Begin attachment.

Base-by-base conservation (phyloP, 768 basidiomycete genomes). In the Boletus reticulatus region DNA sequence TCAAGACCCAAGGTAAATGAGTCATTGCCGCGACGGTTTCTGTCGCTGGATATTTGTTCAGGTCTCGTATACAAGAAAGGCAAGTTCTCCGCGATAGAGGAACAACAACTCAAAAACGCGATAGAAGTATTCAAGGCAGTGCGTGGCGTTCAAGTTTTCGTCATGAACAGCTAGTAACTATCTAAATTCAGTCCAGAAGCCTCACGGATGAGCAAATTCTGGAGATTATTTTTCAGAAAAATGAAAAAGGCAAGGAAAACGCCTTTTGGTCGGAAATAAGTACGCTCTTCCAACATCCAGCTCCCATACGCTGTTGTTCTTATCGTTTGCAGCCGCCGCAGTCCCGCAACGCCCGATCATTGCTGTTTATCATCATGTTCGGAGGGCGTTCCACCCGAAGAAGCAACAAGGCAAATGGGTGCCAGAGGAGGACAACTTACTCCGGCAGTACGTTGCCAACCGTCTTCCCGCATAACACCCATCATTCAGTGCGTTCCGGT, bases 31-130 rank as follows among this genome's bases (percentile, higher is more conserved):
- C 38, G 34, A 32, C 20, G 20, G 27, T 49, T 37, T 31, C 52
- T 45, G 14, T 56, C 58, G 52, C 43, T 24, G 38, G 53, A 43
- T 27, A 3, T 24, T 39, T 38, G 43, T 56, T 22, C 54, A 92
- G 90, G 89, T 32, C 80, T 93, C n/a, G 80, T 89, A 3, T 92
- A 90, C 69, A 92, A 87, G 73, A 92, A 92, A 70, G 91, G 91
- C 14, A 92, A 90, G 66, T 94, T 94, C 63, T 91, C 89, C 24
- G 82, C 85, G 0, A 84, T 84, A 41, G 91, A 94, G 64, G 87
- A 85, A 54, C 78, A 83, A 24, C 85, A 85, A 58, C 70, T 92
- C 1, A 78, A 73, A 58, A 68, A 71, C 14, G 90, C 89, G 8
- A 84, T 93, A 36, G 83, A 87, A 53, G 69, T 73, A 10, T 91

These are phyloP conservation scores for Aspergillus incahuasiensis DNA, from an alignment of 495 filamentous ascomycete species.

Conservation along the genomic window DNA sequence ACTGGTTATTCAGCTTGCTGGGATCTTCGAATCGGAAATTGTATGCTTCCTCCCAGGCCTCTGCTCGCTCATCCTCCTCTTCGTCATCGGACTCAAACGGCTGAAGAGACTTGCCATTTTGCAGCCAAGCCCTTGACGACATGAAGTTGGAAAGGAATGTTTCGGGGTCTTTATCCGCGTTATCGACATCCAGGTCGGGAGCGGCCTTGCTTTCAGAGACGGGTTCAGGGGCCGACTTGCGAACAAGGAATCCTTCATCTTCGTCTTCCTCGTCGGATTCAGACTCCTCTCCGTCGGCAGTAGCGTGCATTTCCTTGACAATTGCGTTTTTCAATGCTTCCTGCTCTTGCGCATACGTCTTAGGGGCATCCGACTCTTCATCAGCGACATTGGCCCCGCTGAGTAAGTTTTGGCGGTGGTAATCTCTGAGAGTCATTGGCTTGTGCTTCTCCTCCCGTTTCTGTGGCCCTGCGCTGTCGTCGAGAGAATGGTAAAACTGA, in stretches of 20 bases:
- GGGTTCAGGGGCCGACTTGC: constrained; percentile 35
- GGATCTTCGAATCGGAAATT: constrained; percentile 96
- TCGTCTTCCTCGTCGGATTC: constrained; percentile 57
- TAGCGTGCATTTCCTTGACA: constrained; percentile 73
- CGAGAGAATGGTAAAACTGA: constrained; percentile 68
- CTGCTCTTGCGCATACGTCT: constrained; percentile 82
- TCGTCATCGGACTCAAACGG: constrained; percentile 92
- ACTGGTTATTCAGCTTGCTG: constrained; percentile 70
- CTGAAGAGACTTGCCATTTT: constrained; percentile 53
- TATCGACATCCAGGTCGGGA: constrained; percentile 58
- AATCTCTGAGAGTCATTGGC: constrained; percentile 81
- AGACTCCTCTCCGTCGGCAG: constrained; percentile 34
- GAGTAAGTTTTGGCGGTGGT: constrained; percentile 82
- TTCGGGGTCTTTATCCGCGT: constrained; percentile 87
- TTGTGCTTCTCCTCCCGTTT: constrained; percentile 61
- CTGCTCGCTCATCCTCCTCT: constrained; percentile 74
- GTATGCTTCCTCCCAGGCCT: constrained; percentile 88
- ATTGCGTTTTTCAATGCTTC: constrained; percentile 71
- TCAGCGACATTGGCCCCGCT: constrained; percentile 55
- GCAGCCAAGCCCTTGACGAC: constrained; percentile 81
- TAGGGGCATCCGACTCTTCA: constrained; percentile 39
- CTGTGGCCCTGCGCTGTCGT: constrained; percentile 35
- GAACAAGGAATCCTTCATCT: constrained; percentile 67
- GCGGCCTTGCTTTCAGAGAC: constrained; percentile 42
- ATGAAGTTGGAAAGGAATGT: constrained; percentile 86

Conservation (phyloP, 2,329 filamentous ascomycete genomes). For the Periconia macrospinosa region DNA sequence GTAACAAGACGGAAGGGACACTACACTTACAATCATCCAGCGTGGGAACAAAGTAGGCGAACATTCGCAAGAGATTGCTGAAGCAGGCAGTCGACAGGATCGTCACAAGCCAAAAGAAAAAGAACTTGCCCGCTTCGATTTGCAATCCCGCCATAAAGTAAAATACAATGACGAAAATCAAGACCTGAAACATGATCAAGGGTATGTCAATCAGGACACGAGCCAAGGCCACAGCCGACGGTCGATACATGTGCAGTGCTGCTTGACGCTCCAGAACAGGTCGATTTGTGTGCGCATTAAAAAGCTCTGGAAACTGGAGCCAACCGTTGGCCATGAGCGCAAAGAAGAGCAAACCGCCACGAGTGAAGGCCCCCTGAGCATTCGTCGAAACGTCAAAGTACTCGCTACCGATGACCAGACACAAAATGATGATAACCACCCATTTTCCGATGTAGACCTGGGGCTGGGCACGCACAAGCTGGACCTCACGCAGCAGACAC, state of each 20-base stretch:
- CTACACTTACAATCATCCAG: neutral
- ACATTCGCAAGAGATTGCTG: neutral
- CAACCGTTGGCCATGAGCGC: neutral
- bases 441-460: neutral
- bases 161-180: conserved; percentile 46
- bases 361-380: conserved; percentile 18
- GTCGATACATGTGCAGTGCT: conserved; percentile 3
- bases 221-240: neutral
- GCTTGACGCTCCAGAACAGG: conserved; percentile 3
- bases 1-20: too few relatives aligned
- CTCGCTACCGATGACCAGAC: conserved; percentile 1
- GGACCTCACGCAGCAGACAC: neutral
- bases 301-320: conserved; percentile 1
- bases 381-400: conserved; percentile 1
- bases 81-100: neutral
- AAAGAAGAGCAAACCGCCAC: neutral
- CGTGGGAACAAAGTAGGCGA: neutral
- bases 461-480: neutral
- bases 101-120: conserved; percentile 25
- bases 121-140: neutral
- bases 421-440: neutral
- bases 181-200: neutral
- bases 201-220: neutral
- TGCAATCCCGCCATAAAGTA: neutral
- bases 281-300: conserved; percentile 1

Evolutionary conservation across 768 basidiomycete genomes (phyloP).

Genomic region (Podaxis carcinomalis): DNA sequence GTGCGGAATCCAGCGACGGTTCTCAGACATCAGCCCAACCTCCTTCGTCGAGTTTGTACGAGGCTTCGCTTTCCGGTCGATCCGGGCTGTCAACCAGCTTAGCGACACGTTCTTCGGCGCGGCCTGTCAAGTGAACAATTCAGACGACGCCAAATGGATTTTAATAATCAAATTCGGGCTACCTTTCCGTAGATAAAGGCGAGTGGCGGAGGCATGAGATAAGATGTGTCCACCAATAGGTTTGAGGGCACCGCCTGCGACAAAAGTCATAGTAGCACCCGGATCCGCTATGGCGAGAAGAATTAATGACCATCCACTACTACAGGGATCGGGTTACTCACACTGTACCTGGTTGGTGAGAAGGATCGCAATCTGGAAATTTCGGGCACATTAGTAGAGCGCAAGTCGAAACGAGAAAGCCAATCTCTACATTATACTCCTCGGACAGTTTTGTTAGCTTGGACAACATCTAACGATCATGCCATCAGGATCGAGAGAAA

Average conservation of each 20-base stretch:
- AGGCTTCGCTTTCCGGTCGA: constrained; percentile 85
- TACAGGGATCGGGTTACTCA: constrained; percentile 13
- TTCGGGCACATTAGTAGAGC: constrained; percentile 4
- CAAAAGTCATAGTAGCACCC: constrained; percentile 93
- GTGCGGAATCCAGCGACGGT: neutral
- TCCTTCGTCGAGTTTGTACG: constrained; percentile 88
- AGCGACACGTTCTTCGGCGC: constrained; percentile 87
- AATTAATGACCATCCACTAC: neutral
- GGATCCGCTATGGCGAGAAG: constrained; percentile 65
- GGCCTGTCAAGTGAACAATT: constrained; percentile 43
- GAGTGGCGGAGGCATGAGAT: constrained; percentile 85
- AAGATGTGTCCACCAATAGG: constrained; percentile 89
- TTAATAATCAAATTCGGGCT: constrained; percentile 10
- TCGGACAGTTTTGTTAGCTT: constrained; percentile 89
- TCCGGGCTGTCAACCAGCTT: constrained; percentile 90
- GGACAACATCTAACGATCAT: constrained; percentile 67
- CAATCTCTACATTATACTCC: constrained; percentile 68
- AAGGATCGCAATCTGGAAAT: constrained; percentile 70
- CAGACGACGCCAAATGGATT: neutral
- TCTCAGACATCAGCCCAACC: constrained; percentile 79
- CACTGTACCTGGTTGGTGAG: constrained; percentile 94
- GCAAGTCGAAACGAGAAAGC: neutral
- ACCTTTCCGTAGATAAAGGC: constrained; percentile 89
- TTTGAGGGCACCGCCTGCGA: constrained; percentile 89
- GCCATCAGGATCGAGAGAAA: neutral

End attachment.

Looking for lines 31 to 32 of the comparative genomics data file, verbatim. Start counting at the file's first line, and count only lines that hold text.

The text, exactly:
- ATTGCGTTTTTCAATGCTTC: constrained; percentile 71
- TCAGCGACATTGGCCCCGCT: constrained; percentile 55